Luther's canon is the biblical canon attributed to Martin Luther, which has influenced Protestants since the 16th-century Protestant Reformation. While the Lutheran Confessions specifically did not define a canon, it is widely regarded as the canon of the Lutheran Church. It differs from the 1546 Roman Catholic canon of the Council of Trent in that it rejects the Deuterocanonical books and questions the seven New Testament books, called "Luther's Antilegomena", four of which are still ordered last in German-language Luther Bibles to this day.

Biblical canon A set of texts which a particular religious community regards as authoritative scripture

A biblical canon or canon of scripture is a set of texts which a particular religious community regards as authoritative scripture. The English word "canon" comes from the Greek κανών, meaning "rule" or "measuring stick". Christians became the first to use the term in reference to scripture, but Eugene Ulrich regards the idea as Jewish.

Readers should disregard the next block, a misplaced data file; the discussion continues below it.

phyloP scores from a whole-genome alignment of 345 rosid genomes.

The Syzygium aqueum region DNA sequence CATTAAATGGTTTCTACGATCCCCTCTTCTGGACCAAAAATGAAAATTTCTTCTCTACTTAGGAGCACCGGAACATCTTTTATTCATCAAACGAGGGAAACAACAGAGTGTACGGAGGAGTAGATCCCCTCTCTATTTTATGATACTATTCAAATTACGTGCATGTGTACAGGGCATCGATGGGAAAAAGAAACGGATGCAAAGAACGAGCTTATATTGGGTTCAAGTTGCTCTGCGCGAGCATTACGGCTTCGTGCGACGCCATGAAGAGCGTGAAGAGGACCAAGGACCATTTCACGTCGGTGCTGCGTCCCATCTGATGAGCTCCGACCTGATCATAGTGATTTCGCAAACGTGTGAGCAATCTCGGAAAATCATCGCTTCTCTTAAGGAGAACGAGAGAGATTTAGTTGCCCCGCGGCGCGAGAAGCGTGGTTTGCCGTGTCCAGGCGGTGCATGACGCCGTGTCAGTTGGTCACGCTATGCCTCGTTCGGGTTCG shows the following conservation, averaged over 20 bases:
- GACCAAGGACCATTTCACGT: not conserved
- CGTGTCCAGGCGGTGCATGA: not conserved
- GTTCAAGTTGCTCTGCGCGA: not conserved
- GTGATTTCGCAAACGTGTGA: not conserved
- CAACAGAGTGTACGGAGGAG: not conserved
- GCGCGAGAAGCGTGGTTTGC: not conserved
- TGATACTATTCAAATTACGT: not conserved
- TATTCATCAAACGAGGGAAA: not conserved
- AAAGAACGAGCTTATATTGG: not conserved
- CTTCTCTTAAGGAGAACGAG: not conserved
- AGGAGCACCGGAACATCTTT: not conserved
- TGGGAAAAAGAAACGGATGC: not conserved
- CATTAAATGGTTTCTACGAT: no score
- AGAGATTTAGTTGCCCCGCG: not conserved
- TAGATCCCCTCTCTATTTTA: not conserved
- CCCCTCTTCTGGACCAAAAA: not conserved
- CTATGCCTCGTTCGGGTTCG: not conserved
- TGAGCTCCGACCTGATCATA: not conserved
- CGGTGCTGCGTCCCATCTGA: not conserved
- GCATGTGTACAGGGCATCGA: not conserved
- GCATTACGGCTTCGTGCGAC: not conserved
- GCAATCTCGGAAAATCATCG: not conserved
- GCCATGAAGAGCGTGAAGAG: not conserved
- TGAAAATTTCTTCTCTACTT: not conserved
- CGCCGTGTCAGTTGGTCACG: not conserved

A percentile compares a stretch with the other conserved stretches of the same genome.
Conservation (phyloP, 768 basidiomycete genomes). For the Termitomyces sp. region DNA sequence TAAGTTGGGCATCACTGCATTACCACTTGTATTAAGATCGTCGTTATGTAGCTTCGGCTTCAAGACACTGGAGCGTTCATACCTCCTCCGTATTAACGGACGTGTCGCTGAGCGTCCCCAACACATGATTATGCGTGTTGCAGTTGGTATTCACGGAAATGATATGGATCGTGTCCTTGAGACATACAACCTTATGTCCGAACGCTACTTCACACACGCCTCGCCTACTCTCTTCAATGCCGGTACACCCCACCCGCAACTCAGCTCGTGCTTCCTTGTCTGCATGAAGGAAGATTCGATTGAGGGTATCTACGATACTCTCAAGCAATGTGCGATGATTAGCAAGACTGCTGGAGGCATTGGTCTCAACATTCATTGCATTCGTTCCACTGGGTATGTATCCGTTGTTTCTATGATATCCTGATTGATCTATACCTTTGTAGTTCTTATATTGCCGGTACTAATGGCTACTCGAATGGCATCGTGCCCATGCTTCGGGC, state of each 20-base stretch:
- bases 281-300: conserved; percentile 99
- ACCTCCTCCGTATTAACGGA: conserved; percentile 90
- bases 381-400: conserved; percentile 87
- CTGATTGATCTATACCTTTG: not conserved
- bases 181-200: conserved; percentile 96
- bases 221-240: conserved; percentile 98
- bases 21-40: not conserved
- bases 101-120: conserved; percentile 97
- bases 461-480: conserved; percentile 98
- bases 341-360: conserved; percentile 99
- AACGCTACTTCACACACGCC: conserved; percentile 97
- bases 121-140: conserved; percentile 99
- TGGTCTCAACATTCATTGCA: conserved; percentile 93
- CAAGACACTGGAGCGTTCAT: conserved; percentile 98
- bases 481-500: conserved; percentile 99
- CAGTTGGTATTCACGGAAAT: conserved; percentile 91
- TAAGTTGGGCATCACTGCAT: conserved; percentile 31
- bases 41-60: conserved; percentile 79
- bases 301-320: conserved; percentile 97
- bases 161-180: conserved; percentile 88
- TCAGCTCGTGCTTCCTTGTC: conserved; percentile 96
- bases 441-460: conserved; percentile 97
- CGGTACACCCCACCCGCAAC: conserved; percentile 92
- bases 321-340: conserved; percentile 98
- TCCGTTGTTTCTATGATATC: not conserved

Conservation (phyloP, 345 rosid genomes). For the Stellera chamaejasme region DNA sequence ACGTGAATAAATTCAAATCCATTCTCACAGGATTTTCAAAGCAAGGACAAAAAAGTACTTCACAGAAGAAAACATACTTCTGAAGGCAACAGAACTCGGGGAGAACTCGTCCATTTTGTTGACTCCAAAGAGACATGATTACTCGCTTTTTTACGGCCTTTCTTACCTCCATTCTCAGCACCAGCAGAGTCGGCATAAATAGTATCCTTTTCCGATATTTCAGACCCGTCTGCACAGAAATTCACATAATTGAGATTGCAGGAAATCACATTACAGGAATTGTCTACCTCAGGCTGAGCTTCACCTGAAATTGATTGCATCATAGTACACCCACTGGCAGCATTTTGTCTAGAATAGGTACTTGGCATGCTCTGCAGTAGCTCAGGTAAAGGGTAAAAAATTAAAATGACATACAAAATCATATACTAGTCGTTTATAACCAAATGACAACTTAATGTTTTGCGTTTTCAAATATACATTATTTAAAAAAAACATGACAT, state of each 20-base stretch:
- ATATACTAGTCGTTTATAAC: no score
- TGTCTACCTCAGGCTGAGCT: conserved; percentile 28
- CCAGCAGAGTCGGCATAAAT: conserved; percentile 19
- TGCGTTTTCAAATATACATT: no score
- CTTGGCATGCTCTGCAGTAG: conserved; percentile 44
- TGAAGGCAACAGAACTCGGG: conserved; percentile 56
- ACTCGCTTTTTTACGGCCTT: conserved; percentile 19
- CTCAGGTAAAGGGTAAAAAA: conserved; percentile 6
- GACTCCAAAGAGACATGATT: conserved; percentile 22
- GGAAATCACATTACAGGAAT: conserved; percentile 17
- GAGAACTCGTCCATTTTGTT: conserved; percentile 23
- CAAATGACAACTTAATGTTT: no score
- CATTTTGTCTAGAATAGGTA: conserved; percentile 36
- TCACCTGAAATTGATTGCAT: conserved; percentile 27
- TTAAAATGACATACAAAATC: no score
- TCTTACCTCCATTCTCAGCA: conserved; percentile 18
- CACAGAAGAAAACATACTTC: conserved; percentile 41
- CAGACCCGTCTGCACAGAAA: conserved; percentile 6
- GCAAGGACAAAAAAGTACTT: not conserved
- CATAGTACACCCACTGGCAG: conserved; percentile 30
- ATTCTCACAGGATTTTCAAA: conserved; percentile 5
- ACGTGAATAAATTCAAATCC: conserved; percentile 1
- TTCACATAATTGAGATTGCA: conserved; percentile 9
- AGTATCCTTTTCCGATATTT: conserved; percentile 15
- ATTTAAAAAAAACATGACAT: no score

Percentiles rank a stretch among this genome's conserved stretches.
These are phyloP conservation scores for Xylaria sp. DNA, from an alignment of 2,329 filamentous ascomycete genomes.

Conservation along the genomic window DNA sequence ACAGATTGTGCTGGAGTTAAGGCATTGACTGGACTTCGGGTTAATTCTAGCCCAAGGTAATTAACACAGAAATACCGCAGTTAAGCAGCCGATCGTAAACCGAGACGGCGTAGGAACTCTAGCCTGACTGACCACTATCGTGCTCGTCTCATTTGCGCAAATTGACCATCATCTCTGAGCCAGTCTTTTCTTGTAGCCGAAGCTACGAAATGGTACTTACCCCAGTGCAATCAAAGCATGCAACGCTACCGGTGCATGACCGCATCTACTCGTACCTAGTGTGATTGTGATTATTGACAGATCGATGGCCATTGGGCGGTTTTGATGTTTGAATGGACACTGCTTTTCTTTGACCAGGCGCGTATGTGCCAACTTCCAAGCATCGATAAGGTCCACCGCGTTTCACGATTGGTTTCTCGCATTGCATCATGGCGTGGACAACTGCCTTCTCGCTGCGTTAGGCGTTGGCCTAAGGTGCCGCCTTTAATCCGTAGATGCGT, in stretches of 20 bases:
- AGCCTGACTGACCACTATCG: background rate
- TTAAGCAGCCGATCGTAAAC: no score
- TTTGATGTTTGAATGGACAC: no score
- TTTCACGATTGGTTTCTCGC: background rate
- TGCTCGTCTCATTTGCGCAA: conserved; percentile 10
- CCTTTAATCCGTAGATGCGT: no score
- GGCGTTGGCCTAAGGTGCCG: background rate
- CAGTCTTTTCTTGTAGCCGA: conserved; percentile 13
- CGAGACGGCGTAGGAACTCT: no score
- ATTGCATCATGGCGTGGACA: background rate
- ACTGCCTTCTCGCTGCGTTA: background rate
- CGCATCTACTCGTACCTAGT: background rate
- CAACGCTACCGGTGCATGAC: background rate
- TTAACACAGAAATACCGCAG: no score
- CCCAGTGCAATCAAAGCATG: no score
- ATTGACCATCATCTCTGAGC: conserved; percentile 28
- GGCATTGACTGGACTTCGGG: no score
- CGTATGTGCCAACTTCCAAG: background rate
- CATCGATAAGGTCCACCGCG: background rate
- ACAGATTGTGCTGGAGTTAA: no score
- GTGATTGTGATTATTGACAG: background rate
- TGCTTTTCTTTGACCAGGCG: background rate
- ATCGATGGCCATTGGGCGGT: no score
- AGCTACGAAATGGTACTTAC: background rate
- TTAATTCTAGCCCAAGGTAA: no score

Development of the New Testament canon Development of the New Testament canon

The canon of the New Testament is the set of books Christians regard as divinely inspired and constituting the New Testament of the Christian Bible. For most, it is an agreed-upon list of twenty-seven books that includes the Canonical Gospels, Acts, letters of the Apostles, and Revelation. The books of the canon of the New Testament were written before 120 AD.

Protestant Bible A Christian Bible whose translation or revision was produced by Protestants

A Protestant Bible is a Christian Bible whose translation or revision was produced by Protestants. Such Bibles comprise 39 books of the Old Testament and 27 books of the New Testament for a total of 66 books. Some Protestants use Bibles which also include 14 additional books in a section known as the Apocrypha bringing the total to 80 books. This is often contrasted with the 73 books of the Catholic Bible, which includes seven deuterocanonical books as a part of the Old Testament. The division between protocanonical and deuterocanonical books is not accepted by all Protestants who simply view books as being canonical or not and therefore classify books found in the deuterocanon, along with other books, as part of the Apocrypha.